Pools of Darkness
DOS - 1991
Also released on: Mac - Amiga
Description of Pools of Darkness
In the annals of RPG gaming, few series can boast of being "pioneers" of the genre more than SSI with its "Gold Box" series, all based on AD&D mechanics and worlds licensed from TSR.
Of these, four games set in the "Forgotten Realms" world stand out as the best of the bunch. Comprising four games released over four years, Pool of Radiance, Curse of the Azure Bonds, Secret of the Silver Blades, and Pools of Darkness remain a lot of fun even today as some of the most addictive - albeit maddeningly combat-ridden - RPGs ever created.
Pools of Radiance and Pools of Darkness are my most favorite of the series. Pool of Radiance because it was a great beginning to a solid RPG system, and Pools of Darkness because it gives you a chance to meet famous NPCs from AD&D world, marvel at the non-linear storyline, and develop your heroes to very high levels. All four games are must-haves for RPG fans everywhere, although Secret of the Silver Blades is a disappointment compared to the rest.
GameSpot's nice History of AD&D gives a good overview of Pools of Darkness as follows: "The fourth and final installment of the Forgotten Realms gold box series, Pools of Darkness, set the stage for your party's adventure into the lair of an evil god.
New Phlan was magically ripped from its foundations and dragged underground to the city of dark elves. The peaceful residents of Phlan, the Dalelands, and the surrounding areas of the Moonsea were forcibly kidnapped and pressed into slavery in service of Kalistes, the spider-priestess of the god of evil, Bane. It was up to the player to defeat the dark elves and their arachnoid allies, free the slaves, restore Phlan to its natural state, and eventually defeat Bane himself.
Pools of Darkness followed its predecessors closely in terms of structure; players formed a party of six adventurers (with two extra slots for NPCs), that had the ability to advance to the lofty heights of level 20 (with access to spells of tenth level).
However, the scope of the game was decidedly different from its predecessor. Combat in the game, especially later on, differed greatly from the encounters of the previous games. Your characters faced some of the toughest creatures in the AD&D universe, in addition to a number of new and formidable critters created specifically for the game, including the venomous Pets of Kalistes and the terrifying Minions of Bane (which had the magic resistances of demons and the breath weapons of dragons)."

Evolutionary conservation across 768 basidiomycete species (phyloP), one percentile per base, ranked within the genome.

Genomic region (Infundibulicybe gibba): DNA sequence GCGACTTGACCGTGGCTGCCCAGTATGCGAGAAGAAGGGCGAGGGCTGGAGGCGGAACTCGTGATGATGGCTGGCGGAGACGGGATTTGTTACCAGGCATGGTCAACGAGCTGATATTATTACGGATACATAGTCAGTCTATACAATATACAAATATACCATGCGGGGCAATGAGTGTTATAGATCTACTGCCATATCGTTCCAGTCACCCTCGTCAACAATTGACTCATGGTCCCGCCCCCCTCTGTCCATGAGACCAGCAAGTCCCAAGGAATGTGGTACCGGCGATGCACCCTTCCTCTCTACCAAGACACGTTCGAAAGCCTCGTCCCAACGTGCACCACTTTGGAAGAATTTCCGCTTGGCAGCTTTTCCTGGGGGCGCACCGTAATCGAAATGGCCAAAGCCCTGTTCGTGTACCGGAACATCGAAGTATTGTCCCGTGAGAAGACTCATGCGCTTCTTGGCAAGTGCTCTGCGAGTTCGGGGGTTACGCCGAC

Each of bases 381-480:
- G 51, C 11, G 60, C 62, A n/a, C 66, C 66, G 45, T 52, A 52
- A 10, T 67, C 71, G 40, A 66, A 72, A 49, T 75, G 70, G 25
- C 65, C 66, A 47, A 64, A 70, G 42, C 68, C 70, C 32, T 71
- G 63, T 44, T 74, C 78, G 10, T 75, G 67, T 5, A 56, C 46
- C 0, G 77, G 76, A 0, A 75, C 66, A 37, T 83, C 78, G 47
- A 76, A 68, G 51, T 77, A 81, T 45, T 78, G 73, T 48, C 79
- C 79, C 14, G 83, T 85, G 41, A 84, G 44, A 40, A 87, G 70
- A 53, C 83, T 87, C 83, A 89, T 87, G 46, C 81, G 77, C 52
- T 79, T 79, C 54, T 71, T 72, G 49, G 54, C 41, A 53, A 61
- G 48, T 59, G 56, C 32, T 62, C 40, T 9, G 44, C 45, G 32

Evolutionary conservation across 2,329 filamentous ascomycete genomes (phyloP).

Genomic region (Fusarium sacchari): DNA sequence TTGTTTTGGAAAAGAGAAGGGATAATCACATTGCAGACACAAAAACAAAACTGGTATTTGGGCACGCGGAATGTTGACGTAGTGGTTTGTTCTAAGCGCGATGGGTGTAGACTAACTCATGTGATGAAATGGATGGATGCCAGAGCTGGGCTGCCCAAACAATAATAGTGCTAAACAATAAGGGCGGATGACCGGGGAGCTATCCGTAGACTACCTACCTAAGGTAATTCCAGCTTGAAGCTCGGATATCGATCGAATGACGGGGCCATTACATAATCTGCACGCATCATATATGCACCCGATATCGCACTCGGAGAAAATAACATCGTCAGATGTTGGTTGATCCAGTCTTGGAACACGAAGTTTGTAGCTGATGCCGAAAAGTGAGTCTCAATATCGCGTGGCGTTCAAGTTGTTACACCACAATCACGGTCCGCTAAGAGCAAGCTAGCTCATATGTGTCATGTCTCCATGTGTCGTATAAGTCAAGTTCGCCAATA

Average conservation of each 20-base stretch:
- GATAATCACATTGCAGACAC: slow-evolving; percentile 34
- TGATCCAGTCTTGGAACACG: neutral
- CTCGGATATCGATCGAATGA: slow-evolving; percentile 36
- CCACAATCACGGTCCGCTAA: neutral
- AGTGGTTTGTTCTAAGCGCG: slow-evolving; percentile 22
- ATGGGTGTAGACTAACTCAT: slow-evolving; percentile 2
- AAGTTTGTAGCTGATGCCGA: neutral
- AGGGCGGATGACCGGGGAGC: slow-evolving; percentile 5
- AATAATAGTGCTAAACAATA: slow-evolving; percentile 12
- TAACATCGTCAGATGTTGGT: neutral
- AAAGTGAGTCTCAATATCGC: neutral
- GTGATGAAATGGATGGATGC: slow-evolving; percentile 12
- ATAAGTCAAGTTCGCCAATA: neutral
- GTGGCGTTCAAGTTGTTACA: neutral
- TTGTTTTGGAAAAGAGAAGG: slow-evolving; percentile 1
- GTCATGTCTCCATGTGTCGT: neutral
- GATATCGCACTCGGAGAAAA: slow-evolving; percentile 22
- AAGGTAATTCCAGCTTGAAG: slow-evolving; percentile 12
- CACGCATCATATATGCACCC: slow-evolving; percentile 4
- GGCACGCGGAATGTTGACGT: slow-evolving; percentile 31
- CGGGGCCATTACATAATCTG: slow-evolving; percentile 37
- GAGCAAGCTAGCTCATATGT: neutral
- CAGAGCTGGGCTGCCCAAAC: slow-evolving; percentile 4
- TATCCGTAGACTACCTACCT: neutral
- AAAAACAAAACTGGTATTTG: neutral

Review By HOTUD
Comments and reviews
D&D Ninja 2018-02-27 0 point DOS version
cant seem to get game started. it asks me for key words from journal which cant be found. someone plz help/
dfortae 2018-01-12 0 point DOS version
I review Pools of Darkness here: http://youtu.be/n-prXkeix04
Dervrak 2017-04-21 2 points DOS version
The "Gold Box" series were my favorites back in my teen years, with Pools of Darkness being the best of the lot. Sadly they don't hold up very well after three decades. By today's standards combat is mind numbingly slow and tedious with some larger battles taking a half-hour or more. I managed to slog through five hours before I decided, like parachute pants and Vanilla Ice, the gold box series is best left in the late 1980's/early 1990's.
lock 2017-02-12 -1 point DOS version
I cant seem to get the game to install what do I type to install on dosbox
Silverookami@yahoo.com 2016-10-09 1 point
This game was both long and hard back in the day. The final fights were epic and as a ten year old I needed to get my parents to buy me the cluebook, which I still own (I just gave a quick look in my old games box and found it!). The really sucky part though is for the final challenge dungeon the cluebook doesn't offer any help! It just basically laughs at the player and taunts them to go ahead and try to beat the final challenge. I honestly can't recall if I ever did, but I remember what the battle was like. This game scared me the most, mainly due to the Pets of Kalistes and the Drider testing grounds. Such a great story though.
Miuna 2015-04-20 2 points DOS version
GJ do the following:
1) Search for the directory path of your SSB savegame folder e.g.: C:\SSB\Save
2) Open up your POD Folder
3) Open the file POOL4.CFG
4) The content looks something like this
Change whatever is under the first directory entry and point it to where the Savegame(s) of SSB are stored. Choose "save under ..." and save. After restarting the game you should be able to import characters from SSB to POD.
The other way if this doesn't work is as follows.
1) Delete the .cfg file
2) In DOSBOX presuming you are using it for playing the game - choose the profile, edit it, point the program file name to POD\START.bat
3) Setup should follow
4) You should be asked where your SSB saves are stored at during the steps following
5) Point to C:\SSB\Saves
6) Finish setup and start game
Doing this you should be able to import characters or savegames from SSB to POD.
GJ 2015-04-17 0 point DOS version
Can anyone guide me threw transfering characters from secret to pools of darkness.Keep getting a SBB directory error..
Aronatia 2013-12-02 0 point DOS version
They did make more... Pool or Radiance, Curse of the Azure Bonds,etc... There were several more games in the same style. I used to play thema lot when I was little, especially PoolRad.
A Wise Old Man 2013-05-02 1 point DOS version
Ask and ye shall receive:
Brother Humphrey 2013-01-04 0 point DOS version
I could use a link to download the journal, since I never owned it.
Pkpost 2012-05-19 1 point DOS version
Hands down one of the best RPG's ever made, if they made more of these I would buy them for sure.
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